Arthur Lee is still in and out of Love

February 25, 1994|By Michael Yockel | Michael Yockel,Special to The Sun

Almost 30 years ago, Arthur Lee was the man.

Tall, lanky, dressed in wild checkered pants, red sweater and leather jacket, and wearing triangular, blue-tinted glasses, he cut something of a conspicuous figure, even on Los Angeles' flamboyant Sunset Strip. In the spring of 1966, Mr. Lee and his band, Love, tumbled out of L.A.'s hurly-burly folk-rock scene (the Byrds, Sonny and Cher, the Mamas and the Papas, the Turtles) with a hit single (a rambunctious cover of Bacharach and David's "My Little Red Book"). Their hit, hip, self-titled debut album genuflected to folk rock while hinting at the gathering psychedelic storm that would break full force one year later.

As Love's principal singer/songwriter, Mr. Lee pushed the band in all kinds of directions -- jazz, r&b, pop, psychedelia, baroque rock, garage rock -- over the course of six albums, until Love finally self-destructed in 1971 after countless personnel changes. The band's influence and potency have remained evident since that time, especially in the '80s, when a handful of alternative bands covered Mr. Lee's Love songs.

Those songs remain potent even today: A Love tribute album with tracks by such college-rock honchos as Urge Overkill, Teenage Fanclub and Das Damen is scheduled to be released this year. In fact, New York City-based Das Damen will back up Mr. Lee when he plays the 8x10 club Wednesday.

"They're Love fans, they know the songs," says Mr. Lee, speaking over the phone from Los Angeles. "Plus they play good."

Mr. Lee says he can't tour with the current L.A.-based incarnation of Love -- himself plus four guys in their 20s -- because of the financial hardships of going on the road without support from a major record company. Now 49, Mr. Lee has been in and out of rock and in and out of Love for the past 20-plus years, releasing a handful of solo and Love albums, the most recent a 1992 European-only disc.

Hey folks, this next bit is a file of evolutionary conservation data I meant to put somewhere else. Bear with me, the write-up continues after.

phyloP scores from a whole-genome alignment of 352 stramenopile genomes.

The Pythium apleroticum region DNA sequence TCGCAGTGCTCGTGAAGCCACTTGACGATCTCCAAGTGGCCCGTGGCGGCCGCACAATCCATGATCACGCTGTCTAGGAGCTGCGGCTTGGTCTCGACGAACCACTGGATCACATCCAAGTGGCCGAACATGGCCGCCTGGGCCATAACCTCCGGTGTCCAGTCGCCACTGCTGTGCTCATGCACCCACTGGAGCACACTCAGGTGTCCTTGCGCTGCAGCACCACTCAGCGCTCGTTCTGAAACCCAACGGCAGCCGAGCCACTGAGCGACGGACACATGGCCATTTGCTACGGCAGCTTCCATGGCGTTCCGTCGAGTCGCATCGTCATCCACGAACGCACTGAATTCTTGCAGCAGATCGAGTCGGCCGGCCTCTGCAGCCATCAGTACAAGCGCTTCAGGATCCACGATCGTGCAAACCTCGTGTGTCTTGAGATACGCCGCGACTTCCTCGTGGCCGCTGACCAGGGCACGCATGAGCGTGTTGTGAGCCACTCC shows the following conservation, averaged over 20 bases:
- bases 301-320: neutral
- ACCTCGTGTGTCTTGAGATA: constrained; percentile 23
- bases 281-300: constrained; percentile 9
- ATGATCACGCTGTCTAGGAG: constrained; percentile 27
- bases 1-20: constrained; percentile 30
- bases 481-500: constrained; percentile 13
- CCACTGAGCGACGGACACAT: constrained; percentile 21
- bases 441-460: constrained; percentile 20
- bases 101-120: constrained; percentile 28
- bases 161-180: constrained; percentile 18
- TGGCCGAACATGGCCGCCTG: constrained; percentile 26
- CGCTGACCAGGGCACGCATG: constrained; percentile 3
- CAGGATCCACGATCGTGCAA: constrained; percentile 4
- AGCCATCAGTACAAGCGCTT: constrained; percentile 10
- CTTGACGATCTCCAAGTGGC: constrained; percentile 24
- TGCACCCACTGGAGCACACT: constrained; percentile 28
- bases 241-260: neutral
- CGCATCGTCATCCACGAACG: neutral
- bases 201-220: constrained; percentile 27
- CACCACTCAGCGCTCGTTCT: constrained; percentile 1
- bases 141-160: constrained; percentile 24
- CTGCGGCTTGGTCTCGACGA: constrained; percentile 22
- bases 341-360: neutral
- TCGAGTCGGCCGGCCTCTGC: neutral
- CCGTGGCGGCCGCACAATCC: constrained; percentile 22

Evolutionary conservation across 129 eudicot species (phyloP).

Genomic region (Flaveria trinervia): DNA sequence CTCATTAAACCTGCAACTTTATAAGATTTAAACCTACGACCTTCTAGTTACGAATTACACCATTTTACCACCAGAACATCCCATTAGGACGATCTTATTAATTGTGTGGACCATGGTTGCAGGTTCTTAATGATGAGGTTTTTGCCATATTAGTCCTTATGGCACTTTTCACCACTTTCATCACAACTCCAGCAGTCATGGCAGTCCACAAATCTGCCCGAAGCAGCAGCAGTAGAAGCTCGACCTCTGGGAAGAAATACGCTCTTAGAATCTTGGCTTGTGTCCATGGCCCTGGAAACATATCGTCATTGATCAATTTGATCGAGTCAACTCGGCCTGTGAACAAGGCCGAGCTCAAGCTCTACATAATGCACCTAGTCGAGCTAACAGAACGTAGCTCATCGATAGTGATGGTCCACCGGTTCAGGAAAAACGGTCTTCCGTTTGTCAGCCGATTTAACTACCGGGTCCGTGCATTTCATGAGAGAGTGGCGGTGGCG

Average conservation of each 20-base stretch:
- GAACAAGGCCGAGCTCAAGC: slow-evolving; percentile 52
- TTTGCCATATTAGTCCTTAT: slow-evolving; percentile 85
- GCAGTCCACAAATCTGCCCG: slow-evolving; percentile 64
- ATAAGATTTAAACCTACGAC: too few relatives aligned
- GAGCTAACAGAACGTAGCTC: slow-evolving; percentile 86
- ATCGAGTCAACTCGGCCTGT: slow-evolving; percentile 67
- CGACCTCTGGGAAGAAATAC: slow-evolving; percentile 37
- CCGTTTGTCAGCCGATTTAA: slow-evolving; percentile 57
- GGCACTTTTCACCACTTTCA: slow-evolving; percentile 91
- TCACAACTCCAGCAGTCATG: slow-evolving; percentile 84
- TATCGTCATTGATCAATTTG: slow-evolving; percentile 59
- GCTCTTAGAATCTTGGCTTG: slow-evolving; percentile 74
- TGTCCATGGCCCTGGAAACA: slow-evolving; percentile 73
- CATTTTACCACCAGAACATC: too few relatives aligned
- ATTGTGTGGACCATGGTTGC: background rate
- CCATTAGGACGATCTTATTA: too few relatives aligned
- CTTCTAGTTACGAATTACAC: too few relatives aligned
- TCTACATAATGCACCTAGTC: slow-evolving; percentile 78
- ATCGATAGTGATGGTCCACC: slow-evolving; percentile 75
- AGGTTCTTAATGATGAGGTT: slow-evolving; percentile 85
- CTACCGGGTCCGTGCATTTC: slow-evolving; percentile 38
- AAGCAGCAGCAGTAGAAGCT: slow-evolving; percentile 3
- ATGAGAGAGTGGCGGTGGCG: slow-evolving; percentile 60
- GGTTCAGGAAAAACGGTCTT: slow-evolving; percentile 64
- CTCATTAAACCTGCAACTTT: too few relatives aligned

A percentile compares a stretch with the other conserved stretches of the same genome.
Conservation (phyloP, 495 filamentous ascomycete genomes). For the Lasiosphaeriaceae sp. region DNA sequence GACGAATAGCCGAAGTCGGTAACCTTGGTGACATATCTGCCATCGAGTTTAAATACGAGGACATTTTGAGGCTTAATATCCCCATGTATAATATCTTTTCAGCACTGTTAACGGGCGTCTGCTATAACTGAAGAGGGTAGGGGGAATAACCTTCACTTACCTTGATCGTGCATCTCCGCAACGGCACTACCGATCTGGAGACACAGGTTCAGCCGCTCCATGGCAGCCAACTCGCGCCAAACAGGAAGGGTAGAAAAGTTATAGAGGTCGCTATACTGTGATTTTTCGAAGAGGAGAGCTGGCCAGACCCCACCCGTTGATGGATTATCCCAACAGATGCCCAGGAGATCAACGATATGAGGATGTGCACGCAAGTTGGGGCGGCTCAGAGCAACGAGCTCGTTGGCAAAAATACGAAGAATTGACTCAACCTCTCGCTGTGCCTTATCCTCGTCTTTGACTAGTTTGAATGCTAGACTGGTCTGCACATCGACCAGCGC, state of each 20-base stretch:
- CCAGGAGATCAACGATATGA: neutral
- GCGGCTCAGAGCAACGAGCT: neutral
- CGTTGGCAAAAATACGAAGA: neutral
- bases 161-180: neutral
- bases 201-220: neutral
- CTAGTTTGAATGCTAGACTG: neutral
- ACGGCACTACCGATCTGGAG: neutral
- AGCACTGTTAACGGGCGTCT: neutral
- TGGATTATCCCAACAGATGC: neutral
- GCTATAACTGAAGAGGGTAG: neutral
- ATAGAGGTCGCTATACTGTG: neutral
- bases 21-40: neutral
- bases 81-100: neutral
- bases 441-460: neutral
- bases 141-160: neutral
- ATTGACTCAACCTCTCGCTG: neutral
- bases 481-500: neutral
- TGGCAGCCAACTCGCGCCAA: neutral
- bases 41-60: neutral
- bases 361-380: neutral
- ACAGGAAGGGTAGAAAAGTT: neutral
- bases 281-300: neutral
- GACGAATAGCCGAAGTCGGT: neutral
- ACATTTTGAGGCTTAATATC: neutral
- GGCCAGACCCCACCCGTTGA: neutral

"The energy in me is still there," he says. "I put on a show now that I didn't even do then."

He recalls a particularly memorable 1992 show in Liverpool: "It's about the warmest reception I ever got. The whole audience sang my songs with me. They even had my picture on the pound [note] to advertise the show."

Mr. Lee's '90s resurrection hasn't always been that enthusiastically received.

Take that show in Boston a few years ago. "It was a pretty cold audience," he remembers. "They just wanted to see if I was dead or alive."

Mr. Lee stopped performing altogether in the late '80s, he says, as a result of continued frustrations with the record industry. "Just 'cause you know how to play music doesn't mean you know the right record company to be on," he says. "I still don't. And I've had a golden opportunity. The business end of it has been lousy."

Then he experienced an epiphany of sorts.

"I was fiddling around [with music] but I was still watching 'The Twilight Zone' and 'The Honeymooners' like you wouldn't believe," he says. "Then I got pushed down -- slammed down -- on the couch one day. I didn't see anybody. No one said, 'Go sell my words and make yourself rich.'

"After that, I made up my mind to do what I was put here to do, and what I was put here to do is play music." He adds with a laugh: "You know, I think God really likes my music."

His band, Love with Arthur Lee, just released a single, "Girl on Fire," on the independent Distortion label, and Mr. Lee says that he and Das Damen will play that song, plus two other new ones, at 8x10.

They'll also perform many of Love's best-known and best-loved '60s songs, including "My Little Red Book," "Signed D.C." and the band's only Top 40 hit, the explosive "7 and 7 Is." The Ramones recently recorded "7 and 7 Is" on their album "Acid Eaters."

"I'll tell you how things change," says Mr. Lee, by way of explaining that Love might be opening for the Ramones in Los Angeles, one week after the show here. "I started this punk rock thing, I do believe, with '7 and 7 Is.' Now the Ramones are doing '7 and 7 Is' on their new record, and I'm playing second billing to them."

He pauses for a second, then adds, laughing, "That's the way the world goes."

Arthur Lee and Love

Where: 8x10 Club, 10 E. Cross St.

When: Wednesday, March 2; doors open at 9 p.m.

Tickets: $8

Call: (410) 625-2001

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